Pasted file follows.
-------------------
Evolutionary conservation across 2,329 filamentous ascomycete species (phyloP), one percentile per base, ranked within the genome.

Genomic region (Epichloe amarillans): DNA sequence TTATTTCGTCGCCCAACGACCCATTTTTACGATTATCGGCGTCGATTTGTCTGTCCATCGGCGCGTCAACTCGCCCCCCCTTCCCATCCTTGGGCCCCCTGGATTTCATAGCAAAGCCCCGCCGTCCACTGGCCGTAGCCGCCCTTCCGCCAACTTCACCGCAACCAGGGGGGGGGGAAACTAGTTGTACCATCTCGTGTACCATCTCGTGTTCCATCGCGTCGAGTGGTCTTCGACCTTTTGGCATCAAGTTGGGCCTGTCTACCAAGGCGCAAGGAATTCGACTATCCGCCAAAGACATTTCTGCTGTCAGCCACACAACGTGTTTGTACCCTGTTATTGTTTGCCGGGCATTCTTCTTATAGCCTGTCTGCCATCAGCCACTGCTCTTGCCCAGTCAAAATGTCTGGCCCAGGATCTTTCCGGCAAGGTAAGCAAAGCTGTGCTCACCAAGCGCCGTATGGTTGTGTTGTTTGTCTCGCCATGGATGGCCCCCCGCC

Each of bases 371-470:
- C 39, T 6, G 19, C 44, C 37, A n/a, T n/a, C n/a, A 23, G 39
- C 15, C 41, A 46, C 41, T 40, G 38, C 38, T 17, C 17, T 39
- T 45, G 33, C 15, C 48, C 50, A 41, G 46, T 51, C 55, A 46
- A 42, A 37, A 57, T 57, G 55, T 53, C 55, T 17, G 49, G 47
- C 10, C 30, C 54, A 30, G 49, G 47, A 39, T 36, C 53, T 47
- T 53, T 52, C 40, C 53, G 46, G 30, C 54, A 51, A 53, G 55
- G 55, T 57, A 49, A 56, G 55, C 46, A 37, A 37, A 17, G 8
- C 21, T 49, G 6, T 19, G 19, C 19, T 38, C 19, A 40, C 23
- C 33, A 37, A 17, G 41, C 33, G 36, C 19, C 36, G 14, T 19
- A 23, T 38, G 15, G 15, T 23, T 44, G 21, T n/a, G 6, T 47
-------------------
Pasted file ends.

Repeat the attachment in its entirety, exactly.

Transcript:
Evolutionary conservation across 2,329 filamentous ascomycete species (phyloP), one percentile per base, ranked within the genome.

Genomic region (Epichloe amarillans): DNA sequence TTATTTCGTCGCCCAACGACCCATTTTTACGATTATCGGCGTCGATTTGTCTGTCCATCGGCGCGTCAACTCGCCCCCCCTTCCCATCCTTGGGCCCCCTGGATTTCATAGCAAAGCCCCGCCGTCCACTGGCCGTAGCCGCCCTTCCGCCAACTTCACCGCAACCAGGGGGGGGGGAAACTAGTTGTACCATCTCGTGTACCATCTCGTGTTCCATCGCGTCGAGTGGTCTTCGACCTTTTGGCATCAAGTTGGGCCTGTCTACCAAGGCGCAAGGAATTCGACTATCCGCCAAAGACATTTCTGCTGTCAGCCACACAACGTGTTTGTACCCTGTTATTGTTTGCCGGGCATTCTTCTTATAGCCTGTCTGCCATCAGCCACTGCTCTTGCCCAGTCAAAATGTCTGGCCCAGGATCTTTCCGGCAAGGTAAGCAAAGCTGTGCTCACCAAGCGCCGTATGGTTGTGTTGTTTGTCTCGCCATGGATGGCCCCCCGCC

Each of bases 371-470:
- C 39, T 6, G 19, C 44, C 37, A n/a, T n/a, C n/a, A 23, G 39
- C 15, C 41, A 46, C 41, T 40, G 38, C 38, T 17, C 17, T 39
- T 45, G 33, C 15, C 48, C 50, A 41, G 46, T 51, C 55, A 46
- A 42, A 37, A 57, T 57, G 55, T 53, C 55, T 17, G 49, G 47
- C 10, C 30, C 54, A 30, G 49, G 47, A 39, T 36, C 53, T 47
- T 53, T 52, C 40, C 53, G 46, G 30, C 54, A 51, A 53, G 55
- G 55, T 57, A 49, A 56, G 55, C 46, A 37, A 37, A 17, G 8
- C 21, T 49, G 6, T 19, G 19, C 19, T 38, C 19, A 40, C 23
- C 33, A 37, A 17, G 41, C 33, G 36, C 19, C 36, G 14, T 19
- A 23, T 38, G 15, G 15, T 23, T 44, G 21, T n/a, G 6, T 47